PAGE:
From last Sunday’s Mass at St. Francis de Sales Oratory. If you missed it, these photos will give you an idea of it.
- The Archdiocese did not have the event videotaped for use against Sr. Lears; or,
- The Archdiocese did have the event videotaped– which it had every legal and moral right to do– because it was advertised by the ladies themselves and according to Lears’ groupies themselves was not a secret.
There is no evidence that the Archdiocese ordered the video taken. In fact all the evidence and all of the information I have gathered supports the Archdiocesan denial. Either way, however, no moral dilemma, no PR dilemma, no legal problem, no canonical problem.
About the only thing this story really constitutes is a means for bashing Archbishop Burke and a forum for St. Cronan’s sympathizers to get quoted in the media.
Anyway, excerpts from the full article:
The St. Louis archdiocese has denied it authorized anyone to attend a women’s ordination ceremony to make a video recording of it.
That the “archdiocese of St. Louis authorized the video recording of a Catholic women’s ordination’ is untrue,” the archdiocese said in a letter to NCR.
Citing sources familiar with the archdiocese’s case against St. Louis Sister of Charity Louise Lears, the NCR Web site published a story July 10 saying that the archdiocese had authorized someone to attend the ceremony for the purpose of video recording it.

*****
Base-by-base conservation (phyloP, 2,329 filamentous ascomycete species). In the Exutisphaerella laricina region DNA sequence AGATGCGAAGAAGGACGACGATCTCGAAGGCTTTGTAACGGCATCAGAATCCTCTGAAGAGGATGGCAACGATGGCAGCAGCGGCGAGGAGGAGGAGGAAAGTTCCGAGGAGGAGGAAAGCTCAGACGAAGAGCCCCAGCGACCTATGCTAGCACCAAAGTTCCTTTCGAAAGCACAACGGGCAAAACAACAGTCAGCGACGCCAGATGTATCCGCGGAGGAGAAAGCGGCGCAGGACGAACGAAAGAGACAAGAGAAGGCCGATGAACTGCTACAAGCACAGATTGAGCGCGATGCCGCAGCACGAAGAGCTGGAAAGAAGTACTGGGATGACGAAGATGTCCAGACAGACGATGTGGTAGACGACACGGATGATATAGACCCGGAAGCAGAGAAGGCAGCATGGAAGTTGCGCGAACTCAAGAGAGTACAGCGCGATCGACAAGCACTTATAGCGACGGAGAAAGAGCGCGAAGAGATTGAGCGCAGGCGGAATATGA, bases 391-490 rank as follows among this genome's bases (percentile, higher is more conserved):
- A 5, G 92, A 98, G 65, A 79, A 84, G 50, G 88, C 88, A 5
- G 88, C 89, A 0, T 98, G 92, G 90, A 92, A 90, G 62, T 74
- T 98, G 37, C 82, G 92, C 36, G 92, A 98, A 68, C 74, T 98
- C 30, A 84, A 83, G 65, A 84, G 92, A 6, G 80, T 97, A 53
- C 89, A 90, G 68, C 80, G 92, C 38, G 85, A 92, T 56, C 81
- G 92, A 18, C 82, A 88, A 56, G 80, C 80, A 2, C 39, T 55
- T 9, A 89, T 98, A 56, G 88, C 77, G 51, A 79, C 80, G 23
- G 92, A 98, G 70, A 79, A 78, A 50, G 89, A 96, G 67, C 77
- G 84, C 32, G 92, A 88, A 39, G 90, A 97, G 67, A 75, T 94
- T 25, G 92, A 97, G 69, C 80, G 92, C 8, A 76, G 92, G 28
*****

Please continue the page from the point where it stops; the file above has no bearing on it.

In the July 10 story, sources said that an affidavit exists in the Acta, or files, on Lears, sanctioning someone to attend to record the ceremony.
The archdiocese’s letter to NCR, signed by St. Louis Bishop Robert Hermann , archdiocesan administrator, and Msgr. John Shamleffer, judicial vicar, stated: “The ‘affidavit giving permission to an individual to attend the ceremony in order to record it’ does not exist.”
Shamleffer is out of town this week and Hermann declined to be interviewed for this story, according to Anne Steffens, chief communications officer for the archdiocese.
Steffens, however, was quoted in a news article that appeared in the St. Louis Post-Dispatch, following the NCR story, saying that the archdiocese “had, indeed, sent a witness to the ordinations,” adding that that witness “did not tape the event.”
The archdiocese’s letter to NCR stated that it “never videotaped nor requested any videotaping of the event.” It added that the “attempted ordination was public, recorded by local and statewide media and placed on the Internet. The video was easily accessible from a variety of mediums without us having to record it ourselves.”
It is unknown in what form the archdiocese obtained any video, although in its letter to NCR, the archdiocese said it “was obliged to use the footage in order to disprove Sister Lears’ advocate’s initial denial of Sister’s presence at the ceremony.”
Sources had told NCR that Lears’ files also contain photographs of her taken at the ceremony, including at least one of a close up of her lapel identification tag.